I know it is a broad church, but I fail to recount a single positive thing I experienced from it. I lapse in and out of sobriety, am currently sober and believe I have finally garnered all the tools I need to stay that way. The only good thing actually, just to contradict the sentence before last was that I met my current partner (not an alcoholic - she was using the de-tox as a kind of women's refuge), of six years there. Oh and in some of the meetings they put out hob-nobs. I have had four detoxes, 4 rehabs, eight hospitalisations due to severe alcohol seizures withdrawal symptoms and had other people not been there when they happened, well, I probably wouldn't be writing this. Every Medical professional I have come across has told me that on no account should I try and quit unsupervised, and when the question of AA came up, they couldn't actively condemn it, but most of them kind of rolled their eyes and said, "Welll, it does work for SOME people".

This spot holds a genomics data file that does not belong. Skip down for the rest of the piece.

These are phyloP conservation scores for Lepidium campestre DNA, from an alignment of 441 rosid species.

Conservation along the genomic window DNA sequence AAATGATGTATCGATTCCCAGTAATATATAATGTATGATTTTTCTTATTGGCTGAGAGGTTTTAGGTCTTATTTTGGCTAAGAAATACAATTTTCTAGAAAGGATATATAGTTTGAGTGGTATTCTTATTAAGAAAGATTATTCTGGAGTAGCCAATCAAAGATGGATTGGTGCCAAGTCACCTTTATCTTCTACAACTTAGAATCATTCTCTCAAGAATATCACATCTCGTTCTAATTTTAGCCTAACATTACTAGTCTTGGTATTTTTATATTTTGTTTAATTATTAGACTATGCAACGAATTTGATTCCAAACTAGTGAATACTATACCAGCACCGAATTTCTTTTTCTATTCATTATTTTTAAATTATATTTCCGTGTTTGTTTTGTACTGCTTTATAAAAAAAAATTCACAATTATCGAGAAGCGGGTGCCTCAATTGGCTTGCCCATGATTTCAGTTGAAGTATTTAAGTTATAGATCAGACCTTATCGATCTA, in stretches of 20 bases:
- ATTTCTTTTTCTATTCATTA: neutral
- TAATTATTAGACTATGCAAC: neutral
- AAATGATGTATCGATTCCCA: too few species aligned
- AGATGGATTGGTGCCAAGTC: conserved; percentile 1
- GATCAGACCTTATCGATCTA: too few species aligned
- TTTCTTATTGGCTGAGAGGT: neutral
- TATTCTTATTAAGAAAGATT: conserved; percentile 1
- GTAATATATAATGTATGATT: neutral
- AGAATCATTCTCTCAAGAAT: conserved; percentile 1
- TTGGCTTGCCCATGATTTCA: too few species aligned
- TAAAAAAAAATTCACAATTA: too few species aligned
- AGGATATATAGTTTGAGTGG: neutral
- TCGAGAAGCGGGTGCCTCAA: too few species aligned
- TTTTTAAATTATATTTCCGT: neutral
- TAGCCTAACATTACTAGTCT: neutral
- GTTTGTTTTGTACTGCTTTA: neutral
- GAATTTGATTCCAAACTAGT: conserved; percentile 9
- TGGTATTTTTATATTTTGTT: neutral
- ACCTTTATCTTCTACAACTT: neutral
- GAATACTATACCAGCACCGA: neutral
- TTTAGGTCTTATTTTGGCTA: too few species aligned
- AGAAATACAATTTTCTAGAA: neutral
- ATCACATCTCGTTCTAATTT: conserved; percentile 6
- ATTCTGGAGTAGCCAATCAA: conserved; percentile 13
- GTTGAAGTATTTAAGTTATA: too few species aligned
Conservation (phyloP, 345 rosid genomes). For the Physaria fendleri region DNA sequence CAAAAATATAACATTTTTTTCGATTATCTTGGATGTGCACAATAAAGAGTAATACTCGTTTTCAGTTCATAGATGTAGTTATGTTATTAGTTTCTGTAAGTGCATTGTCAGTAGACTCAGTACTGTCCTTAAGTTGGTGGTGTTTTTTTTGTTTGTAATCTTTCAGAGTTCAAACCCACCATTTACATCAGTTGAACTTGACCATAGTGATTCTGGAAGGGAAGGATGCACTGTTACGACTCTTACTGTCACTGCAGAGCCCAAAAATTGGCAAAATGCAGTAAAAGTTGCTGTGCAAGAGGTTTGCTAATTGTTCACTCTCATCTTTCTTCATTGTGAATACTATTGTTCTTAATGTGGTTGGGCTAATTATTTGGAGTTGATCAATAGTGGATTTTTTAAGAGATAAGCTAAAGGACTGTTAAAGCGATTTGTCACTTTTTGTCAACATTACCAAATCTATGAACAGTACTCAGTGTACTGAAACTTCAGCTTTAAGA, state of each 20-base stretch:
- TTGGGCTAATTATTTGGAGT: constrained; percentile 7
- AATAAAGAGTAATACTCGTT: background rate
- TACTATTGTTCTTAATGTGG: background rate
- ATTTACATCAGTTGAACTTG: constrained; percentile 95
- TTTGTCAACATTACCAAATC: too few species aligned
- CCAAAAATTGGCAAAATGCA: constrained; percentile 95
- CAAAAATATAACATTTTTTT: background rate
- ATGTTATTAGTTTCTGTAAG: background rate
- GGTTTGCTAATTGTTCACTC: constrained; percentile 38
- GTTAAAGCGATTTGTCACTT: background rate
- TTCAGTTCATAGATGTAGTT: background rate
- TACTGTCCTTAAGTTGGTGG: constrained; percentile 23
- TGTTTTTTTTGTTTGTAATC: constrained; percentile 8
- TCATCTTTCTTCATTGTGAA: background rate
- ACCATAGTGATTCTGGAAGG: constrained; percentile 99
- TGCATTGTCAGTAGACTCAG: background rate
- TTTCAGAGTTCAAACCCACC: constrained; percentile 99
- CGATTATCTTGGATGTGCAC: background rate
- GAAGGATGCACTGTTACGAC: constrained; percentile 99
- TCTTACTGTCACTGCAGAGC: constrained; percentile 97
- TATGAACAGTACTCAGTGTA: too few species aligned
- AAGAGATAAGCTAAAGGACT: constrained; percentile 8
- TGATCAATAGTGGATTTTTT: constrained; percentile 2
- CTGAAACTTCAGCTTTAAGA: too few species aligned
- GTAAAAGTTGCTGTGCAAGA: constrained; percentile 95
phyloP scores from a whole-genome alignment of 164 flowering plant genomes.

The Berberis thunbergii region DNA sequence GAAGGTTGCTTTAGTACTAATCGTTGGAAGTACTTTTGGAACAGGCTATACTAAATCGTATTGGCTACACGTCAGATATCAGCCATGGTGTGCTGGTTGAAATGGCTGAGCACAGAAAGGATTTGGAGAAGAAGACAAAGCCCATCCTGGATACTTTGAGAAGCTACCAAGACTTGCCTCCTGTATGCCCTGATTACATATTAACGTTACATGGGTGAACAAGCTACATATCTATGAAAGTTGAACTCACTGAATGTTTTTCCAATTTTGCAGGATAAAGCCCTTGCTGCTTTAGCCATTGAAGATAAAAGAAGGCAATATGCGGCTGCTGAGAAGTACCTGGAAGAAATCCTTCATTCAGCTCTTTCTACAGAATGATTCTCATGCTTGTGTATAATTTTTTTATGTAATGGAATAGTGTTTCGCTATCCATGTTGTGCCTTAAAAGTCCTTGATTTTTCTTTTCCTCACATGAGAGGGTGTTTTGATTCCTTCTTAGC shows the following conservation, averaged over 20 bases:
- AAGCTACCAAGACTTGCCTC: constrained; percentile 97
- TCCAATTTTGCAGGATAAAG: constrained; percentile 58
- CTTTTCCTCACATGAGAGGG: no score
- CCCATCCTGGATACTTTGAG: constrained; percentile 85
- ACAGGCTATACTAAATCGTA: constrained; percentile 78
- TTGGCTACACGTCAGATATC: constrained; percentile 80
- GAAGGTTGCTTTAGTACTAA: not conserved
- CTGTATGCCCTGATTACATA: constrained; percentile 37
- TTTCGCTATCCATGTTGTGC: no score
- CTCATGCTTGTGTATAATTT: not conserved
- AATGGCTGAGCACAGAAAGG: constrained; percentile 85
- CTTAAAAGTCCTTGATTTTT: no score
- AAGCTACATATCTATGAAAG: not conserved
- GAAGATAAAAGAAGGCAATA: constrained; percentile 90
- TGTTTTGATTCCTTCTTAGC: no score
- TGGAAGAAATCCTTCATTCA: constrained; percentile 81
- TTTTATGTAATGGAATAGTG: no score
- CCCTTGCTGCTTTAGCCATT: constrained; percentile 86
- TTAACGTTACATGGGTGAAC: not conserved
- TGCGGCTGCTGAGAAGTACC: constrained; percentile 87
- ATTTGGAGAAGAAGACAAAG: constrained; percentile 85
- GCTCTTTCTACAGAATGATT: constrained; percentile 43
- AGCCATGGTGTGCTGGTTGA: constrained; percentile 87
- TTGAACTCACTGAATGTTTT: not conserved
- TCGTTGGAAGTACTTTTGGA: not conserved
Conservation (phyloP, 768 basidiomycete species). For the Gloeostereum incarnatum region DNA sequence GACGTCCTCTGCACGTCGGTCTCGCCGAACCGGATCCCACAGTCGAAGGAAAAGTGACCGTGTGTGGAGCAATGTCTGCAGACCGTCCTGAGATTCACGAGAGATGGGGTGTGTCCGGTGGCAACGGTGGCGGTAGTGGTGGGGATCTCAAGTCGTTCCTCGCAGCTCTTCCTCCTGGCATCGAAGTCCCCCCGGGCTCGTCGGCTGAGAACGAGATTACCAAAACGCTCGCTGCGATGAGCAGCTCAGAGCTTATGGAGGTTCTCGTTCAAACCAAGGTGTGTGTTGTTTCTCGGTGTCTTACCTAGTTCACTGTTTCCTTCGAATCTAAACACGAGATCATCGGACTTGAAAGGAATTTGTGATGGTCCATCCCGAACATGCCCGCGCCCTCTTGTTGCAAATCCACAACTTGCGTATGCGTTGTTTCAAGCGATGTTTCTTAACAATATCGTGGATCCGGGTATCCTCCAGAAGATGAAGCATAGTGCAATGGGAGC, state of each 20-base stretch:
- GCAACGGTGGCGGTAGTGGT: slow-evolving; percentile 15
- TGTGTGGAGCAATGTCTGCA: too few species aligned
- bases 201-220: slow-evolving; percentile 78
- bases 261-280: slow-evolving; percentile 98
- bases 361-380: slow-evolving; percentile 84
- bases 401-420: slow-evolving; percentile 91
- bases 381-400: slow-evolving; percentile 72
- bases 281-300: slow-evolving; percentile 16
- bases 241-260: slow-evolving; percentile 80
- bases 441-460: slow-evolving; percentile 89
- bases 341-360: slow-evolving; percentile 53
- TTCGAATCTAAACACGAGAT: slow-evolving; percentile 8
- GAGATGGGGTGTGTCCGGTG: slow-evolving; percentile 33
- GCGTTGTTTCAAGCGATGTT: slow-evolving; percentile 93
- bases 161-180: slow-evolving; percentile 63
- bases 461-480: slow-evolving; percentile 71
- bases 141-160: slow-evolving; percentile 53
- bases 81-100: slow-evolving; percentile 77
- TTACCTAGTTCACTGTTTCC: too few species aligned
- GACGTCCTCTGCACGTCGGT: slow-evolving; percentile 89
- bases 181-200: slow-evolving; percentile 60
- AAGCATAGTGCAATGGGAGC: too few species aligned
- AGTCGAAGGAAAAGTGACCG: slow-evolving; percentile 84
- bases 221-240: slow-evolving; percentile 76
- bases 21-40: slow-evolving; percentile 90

I believe it is an anachronistic, ritualistic, religious based, inflexible, patronising waste of time - in my case, I believe it put my recovery back by about 4 years.

Like the people of AA say"It works if you work it"! I disagree with your opinion. AA is not religious per say, it's more spiritual. I, at first thought AA was some kind of cult and I wasn't going to a cult to stop drinking! I found out later on, that AA is not a cult and if a person can find strength in a higher power then so be it! It is not for everyone, I'm sure. But it saved my life and the people of my group have helped me become sober. I thank God and the people of the Easy Does It Group every day for my sobriety!

I appreciate your response...and will elaborate later....

I am sorry that AA didn't work for you. I do hope that you find a recovery program that does work for you before it is too late.

That's OK. AA isn't for everyone, but it kept my Mum sober for the last 25 years of her life. You obviously have some knowledge about the program. It's kept me sober for a number of years. I love the community.